• Principal Solution and Additional Solutions: The first solution you find (principal) is not the only one. Use the function's period to explore additional solutions within the interval.
  • Check the Solutions: Always verify your solutions by plugging them back into the original equation to ensure they satisfy the equation. For further practice, look into solving related problems such as Exponential Equations.

FAQ

The number of solutions a trigonometric equation has within a given interval depends on the function and the nature of the equation. For instance, within the interval [0, 360°), the sine and cosine functions can have at most two solutions, while the tangent function can have multiple solutions due to its shorter period of 180°. To determine the exact number of solutions, one should graphically analyse the function or use algebraic methods. It's also essential to consider the domain restrictions of the function, especially for functions like tangent, which are undefined at certain points.

The principal solution is the smallest positive angle that satisfies the trigonometric equation. It serves as a reference point from which other solutions can be derived, especially given the periodic nature of trigonometric functions. Once the principal solution is identified, other solutions can be found by adding or subtracting the function's period. For trigonometric equations, the principal solution often lies within the interval [0, 360°) or [0, 2π) for radian measures. It provides a starting point for understanding the equation's behaviour and finding all possible solutions.

Absolutely! Trigonometric equations play a crucial role in various real-world scenarios. For instance, in physics, they are used to model wave behaviours, such as sound waves or light waves. In engineering, trigonometric equations can help determine the angles and lengths needed in construction projects. In navigation, they are used to calculate distances and directions. In electronics, they help in analysing alternating current circuits. The ability to solve these equations allows professionals in these fields to make accurate predictions, designs, and analyses, making them indispensable in many scientific and engineering applications.

The unit circle is a circle of radius 1 centred at the origin of a coordinate plane. It's a powerful tool for visualising trigonometric functions and their values. Each point on the unit circle corresponds to an angle, and the coordinates of that point give the cosine and sine values for that angle. By examining the unit circle, one can quickly determine the sine, cosine, and tangent values for various angles, making it easier to solve trigonometric equations. Moreover, the unit circle provides a geometric interpretation of the periodic nature of these functions, as moving around the circle corresponds to adding or subtracting the function's period.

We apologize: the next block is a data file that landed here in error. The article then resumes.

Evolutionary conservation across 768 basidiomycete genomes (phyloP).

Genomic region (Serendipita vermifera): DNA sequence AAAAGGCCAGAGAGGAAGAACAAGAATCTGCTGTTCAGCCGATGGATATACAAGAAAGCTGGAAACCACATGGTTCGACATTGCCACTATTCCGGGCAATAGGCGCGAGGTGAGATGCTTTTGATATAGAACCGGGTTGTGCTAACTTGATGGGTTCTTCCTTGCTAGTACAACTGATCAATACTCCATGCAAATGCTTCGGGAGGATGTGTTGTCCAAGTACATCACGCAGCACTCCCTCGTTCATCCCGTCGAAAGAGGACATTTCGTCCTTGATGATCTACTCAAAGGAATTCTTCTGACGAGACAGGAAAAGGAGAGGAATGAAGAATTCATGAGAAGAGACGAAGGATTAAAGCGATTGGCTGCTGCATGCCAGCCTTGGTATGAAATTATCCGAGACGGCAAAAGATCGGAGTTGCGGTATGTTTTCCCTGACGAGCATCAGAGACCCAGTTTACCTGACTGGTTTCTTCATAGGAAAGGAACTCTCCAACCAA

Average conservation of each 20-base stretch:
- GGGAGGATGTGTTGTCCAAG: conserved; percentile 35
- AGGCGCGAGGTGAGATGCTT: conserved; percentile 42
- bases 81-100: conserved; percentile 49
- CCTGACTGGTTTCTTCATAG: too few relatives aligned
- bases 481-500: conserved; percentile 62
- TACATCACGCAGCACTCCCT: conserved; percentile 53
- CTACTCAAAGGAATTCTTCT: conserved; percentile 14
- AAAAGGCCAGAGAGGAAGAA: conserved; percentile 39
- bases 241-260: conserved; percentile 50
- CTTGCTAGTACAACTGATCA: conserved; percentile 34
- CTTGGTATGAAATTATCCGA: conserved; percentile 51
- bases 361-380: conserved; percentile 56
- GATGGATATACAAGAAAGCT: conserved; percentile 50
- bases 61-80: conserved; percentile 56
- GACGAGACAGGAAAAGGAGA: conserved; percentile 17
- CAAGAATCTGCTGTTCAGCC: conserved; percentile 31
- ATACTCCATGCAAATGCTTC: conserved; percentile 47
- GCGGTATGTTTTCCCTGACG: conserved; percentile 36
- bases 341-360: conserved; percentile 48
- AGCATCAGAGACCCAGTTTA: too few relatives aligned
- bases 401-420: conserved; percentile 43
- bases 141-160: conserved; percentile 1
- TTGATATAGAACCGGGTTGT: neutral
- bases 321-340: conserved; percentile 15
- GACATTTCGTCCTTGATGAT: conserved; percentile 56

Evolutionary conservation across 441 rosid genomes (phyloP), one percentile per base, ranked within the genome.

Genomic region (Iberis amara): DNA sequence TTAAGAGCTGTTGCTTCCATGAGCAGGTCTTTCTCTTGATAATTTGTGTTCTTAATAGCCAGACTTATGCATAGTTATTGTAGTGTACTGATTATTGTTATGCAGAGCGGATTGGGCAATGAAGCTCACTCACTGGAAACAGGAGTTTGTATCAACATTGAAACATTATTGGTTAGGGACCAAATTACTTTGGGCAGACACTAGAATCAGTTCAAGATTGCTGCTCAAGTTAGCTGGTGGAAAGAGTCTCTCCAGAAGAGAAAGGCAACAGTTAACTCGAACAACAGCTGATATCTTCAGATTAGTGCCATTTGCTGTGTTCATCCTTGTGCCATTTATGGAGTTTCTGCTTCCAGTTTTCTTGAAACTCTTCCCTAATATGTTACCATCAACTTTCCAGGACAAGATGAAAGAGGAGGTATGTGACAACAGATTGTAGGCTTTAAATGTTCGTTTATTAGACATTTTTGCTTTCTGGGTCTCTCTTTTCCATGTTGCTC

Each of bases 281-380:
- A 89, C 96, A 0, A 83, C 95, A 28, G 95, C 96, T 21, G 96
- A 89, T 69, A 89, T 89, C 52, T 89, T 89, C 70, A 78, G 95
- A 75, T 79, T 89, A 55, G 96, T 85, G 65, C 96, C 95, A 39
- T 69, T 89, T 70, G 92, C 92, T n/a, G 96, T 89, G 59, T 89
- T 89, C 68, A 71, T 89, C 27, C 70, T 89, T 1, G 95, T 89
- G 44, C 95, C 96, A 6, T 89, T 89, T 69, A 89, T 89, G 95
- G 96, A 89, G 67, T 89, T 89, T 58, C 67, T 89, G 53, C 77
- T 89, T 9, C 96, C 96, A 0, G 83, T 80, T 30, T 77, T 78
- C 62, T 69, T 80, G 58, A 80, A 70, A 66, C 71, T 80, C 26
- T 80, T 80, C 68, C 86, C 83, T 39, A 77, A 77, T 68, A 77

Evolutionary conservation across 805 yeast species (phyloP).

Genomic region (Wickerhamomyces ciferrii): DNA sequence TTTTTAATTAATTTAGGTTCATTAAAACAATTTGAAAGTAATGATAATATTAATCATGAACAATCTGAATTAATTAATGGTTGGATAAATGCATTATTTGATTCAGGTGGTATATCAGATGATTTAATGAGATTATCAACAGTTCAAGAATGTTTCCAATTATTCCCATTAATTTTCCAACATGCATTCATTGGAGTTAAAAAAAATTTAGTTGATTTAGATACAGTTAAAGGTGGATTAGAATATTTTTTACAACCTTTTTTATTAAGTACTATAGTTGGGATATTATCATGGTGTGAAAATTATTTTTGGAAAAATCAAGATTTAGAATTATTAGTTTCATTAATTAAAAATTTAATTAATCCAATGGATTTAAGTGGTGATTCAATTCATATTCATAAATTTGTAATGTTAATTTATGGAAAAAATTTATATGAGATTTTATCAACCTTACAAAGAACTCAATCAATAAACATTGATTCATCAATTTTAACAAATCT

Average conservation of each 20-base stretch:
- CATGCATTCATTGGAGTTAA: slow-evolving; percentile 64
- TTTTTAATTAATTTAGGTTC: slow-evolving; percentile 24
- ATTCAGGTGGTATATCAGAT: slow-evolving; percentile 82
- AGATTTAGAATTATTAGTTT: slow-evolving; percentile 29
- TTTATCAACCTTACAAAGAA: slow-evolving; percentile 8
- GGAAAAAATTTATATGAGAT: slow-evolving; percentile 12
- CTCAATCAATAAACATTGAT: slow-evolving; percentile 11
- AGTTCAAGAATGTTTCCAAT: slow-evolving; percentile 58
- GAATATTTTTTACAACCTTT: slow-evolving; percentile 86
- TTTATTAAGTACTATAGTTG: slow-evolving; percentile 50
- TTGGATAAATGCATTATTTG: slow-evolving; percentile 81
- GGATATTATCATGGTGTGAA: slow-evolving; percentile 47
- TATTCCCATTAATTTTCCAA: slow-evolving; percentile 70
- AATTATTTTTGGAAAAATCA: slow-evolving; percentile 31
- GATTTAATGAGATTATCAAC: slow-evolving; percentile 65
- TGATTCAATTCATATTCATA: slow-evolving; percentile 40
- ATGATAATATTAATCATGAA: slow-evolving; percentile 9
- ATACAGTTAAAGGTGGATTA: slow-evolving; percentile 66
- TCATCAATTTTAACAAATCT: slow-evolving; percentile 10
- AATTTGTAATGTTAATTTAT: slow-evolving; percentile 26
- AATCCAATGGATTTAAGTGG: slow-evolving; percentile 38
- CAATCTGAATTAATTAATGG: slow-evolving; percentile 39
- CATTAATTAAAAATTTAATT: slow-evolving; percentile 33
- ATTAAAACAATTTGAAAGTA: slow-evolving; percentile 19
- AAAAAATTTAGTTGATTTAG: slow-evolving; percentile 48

The interval [0, 360°) is commonly used because it represents one complete cycle of the trigonometric functions sine, cosine, and tangent. Within this interval, each of these functions goes through all its possible values once. By examining solutions within this interval, we can understand the basic behaviour of the function. Once we have the solutions in this primary interval, we can use the periodic nature of trigonometric functions to find solutions in other intervals. It's a standard convention that provides a consistent framework for understanding and solving trigonometric equations.

Practice Questions

Solve for x in the equation cos(x) = 0.7 for x in the interval [0, 360°).

To solve the equation cos(x) = 0.7 within the interval [0, 360°), we first find the principal solution using the inverse cosine function. This gives us: x = inverse cos(0.7) However, the cosine function is symmetrical about the y-axis, so we have another solution in the interval [0, 360°), which is: x = 360° - inverse cos(0.7) Thus, the two solutions for x in the given interval are x = inverse cos(0.7) and x = 360° - inverse cos(0.7).

Solve for x in the equation tan(x) = 1.5 for x in the interval [0, 360°).

To solve the equation tan(x) = 1.5 within the interval [0, 360°), we use the inverse tangent function to find the principal solution: x = inverse tan(1.5) The tangent function has a period of 180°. Therefore, the next solution within the interval [0, 360°) is: x = 180° + inverse tan(1.5) Thus, the two solutions for x in the given interval are x = inverse tan(1.5) and x = 180° + inverse tan(1.5).

Dr Rahil Sachak-Patwa avatar
Written by: Dr Rahil Sachak-Patwa
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Oxford University - PhD Mathematics

Rahil spent ten years working as private tutor, teaching students for GCSEs, A-Levels, and university admissions. During his PhD he published papers on modelling infectious disease epidemics and was a tutor to undergraduate and masters students for mathematics courses.